Suffer the children

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Suffer the children

Child neglect and abuse is becoming a serious problem in Korea amid a slow economy, joblessness, worsening economic inequalities and more ruptured families. Experts worry that marital strife and parental frustration due to social polarization are being taken out on vulnerable children. Society must raise awareness of the problem and pay more attention to child abuse and rampant violations of the rights of minors.

An eight-year-old girl recently died from a beating by her stepmother in Ulsan. The police said an autopsy found 16 of the child’s 24 ribs broken and concluded that a fractured rib fatally pierced her lung. The southern district branch of the Seoul prosecution office recently indicted a thirtysomething man and his girlfriend for the death of the man’s eight-year-old son from internal bleeding. The child was reported to have been frequently battered with a golf club and an electric massager.

According to the National Child Protection Agency, the number of child abuse incidents totaled 6,403 last year, more than doubling over the last 10 years. The abuse mostly took place at home, accounting for 5,567 cases, or 86.9 percent, of the total. Homes should be the safest place in the world for a child. They’ve become the most dangerous place. Experts say that the number of unreported cases of abuse can’t even be estimated. And yet, criminal actions against abusive parents and guardians are rare and are not considered very serious in spite of the psychological and sometimes fatal consequences of their actions. In principle, physical abuse that results in a child’s death is punished by a prison sentence of more than three years. But in most cases the perpetrators get three to five years. That punishment is too light for taking the life of a vulnerable child. In the United States, child abuse fatalities are punished with a jail term of more than 15 years.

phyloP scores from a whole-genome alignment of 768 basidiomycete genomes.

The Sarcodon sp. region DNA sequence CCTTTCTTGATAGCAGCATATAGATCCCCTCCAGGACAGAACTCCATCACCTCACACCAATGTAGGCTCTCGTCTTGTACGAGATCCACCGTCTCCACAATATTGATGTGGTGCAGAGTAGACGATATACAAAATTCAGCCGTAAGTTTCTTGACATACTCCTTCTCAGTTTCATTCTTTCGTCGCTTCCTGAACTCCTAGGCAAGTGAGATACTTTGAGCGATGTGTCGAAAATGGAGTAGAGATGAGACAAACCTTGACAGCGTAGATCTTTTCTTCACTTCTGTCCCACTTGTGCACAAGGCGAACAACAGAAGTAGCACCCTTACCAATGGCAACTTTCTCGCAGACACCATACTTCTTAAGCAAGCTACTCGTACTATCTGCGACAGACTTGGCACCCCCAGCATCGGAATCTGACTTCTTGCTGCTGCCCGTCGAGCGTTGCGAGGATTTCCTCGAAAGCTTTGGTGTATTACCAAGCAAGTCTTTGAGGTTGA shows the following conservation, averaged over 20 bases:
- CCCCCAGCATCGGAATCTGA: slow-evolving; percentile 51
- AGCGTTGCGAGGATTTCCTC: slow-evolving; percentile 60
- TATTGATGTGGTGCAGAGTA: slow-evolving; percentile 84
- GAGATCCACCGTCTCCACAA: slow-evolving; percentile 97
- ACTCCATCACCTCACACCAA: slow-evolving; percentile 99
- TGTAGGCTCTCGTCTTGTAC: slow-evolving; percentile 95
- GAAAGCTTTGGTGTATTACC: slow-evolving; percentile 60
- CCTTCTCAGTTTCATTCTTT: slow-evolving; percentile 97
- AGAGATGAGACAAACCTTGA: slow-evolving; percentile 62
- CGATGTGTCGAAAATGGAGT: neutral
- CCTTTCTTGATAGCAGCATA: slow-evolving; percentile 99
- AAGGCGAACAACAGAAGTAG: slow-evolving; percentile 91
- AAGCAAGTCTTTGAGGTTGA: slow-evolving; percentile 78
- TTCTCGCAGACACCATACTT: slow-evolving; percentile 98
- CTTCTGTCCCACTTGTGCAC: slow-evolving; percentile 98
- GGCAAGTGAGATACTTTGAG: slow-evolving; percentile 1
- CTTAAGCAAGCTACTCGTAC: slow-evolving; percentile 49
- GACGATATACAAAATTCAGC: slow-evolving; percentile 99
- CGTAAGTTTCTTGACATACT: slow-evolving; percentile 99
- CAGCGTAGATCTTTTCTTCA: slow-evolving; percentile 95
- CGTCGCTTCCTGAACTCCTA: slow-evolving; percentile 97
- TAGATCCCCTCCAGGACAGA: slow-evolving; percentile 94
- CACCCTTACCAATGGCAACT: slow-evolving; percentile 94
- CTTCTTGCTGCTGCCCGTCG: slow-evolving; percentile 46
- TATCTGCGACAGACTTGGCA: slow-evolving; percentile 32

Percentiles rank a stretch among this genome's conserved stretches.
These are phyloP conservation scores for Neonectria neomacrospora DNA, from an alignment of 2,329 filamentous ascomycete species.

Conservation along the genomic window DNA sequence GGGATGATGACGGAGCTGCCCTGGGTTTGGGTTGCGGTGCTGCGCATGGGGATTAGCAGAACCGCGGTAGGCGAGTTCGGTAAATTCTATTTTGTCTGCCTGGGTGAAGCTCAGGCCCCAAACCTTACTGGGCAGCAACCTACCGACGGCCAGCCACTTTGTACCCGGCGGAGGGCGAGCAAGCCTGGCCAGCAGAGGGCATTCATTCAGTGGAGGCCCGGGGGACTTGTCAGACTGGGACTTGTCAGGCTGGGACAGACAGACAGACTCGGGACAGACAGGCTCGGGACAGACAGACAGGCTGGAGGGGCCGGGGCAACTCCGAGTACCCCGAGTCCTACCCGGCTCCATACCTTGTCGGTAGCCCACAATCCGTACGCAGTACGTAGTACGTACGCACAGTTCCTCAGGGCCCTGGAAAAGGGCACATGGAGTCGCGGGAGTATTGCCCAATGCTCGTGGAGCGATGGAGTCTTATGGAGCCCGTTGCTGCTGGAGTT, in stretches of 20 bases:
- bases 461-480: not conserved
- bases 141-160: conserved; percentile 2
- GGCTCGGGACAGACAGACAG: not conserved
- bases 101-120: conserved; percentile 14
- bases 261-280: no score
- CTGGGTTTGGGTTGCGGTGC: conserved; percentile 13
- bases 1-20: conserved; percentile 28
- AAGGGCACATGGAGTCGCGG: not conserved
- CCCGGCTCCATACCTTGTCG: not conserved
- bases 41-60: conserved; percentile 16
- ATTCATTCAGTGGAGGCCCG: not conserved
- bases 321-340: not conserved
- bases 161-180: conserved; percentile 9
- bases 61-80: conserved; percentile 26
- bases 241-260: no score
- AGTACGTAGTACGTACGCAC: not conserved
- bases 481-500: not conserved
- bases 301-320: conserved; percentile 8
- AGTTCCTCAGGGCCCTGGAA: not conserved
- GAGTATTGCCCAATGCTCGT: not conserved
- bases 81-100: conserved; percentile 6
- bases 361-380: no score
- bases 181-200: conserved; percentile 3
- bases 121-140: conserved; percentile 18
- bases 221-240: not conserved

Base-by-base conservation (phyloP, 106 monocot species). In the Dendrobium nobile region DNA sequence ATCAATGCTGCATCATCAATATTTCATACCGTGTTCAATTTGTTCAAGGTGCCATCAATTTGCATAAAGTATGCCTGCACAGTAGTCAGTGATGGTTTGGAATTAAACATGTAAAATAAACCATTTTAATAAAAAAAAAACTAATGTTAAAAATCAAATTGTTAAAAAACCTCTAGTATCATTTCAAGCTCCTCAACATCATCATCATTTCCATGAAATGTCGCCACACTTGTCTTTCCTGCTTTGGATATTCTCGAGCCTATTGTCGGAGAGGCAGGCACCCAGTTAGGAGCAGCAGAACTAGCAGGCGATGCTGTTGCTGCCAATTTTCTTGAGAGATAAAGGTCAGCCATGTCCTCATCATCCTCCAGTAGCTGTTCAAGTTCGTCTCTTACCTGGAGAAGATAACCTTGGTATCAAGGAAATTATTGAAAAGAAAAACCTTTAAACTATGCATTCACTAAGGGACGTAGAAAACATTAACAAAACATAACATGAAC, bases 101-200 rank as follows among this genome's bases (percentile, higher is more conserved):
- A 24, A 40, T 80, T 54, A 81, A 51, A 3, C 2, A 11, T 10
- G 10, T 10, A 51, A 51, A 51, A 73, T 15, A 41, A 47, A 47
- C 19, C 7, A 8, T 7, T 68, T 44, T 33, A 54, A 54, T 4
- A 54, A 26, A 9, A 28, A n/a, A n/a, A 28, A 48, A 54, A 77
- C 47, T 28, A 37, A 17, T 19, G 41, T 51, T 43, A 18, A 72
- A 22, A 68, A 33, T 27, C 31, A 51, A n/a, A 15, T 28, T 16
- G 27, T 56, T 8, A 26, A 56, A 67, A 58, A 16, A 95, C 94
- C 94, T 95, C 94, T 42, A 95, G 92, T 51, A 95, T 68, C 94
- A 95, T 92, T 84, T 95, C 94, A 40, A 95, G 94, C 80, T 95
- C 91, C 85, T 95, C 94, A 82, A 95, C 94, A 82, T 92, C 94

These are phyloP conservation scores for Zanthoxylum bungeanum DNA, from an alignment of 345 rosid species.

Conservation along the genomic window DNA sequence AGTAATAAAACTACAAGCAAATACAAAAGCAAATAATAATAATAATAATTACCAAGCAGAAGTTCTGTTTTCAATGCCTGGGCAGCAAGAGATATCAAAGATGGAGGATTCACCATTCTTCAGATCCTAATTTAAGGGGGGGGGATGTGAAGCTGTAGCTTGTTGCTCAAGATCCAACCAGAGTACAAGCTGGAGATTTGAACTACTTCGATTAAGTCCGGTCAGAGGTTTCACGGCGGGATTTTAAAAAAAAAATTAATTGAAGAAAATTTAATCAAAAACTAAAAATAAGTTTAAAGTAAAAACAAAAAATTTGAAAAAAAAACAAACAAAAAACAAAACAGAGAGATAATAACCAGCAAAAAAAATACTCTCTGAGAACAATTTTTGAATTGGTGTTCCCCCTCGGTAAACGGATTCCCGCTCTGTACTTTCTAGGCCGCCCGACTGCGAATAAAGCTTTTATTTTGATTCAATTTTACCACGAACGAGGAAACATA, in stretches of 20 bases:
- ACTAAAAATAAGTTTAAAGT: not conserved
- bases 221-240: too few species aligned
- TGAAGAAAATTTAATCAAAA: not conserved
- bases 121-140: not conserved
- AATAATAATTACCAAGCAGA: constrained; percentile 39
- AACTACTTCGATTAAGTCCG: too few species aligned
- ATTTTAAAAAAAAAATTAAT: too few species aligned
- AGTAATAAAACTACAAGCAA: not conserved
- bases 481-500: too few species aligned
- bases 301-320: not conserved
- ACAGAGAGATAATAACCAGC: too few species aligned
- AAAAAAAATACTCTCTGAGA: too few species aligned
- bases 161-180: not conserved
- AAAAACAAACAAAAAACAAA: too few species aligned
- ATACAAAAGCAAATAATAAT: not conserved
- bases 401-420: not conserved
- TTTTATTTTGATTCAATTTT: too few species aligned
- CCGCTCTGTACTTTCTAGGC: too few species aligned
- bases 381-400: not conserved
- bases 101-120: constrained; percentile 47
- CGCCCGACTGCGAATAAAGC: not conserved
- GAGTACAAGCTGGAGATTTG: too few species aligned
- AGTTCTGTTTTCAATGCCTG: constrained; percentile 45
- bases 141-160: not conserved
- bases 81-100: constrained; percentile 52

Such light criminal sentencing is not the only problem. When social workers from 50 child shelters and protection centers visit homes from which abuse has been reported frequently, they are often turned away by parents. Some parents of abused children need therapy, but there are no legal mechanisms to force it upon them. And when abused children are returned home from shelters they often become victims all over again.

Courts should levy harsher sentences for child abuse and police should be involved from the initial investigation stage. Therapy should be mandatory for abusive parents and other family members. Only when stricter rules are established will adult society truly value and respect the lives and rights of young children.
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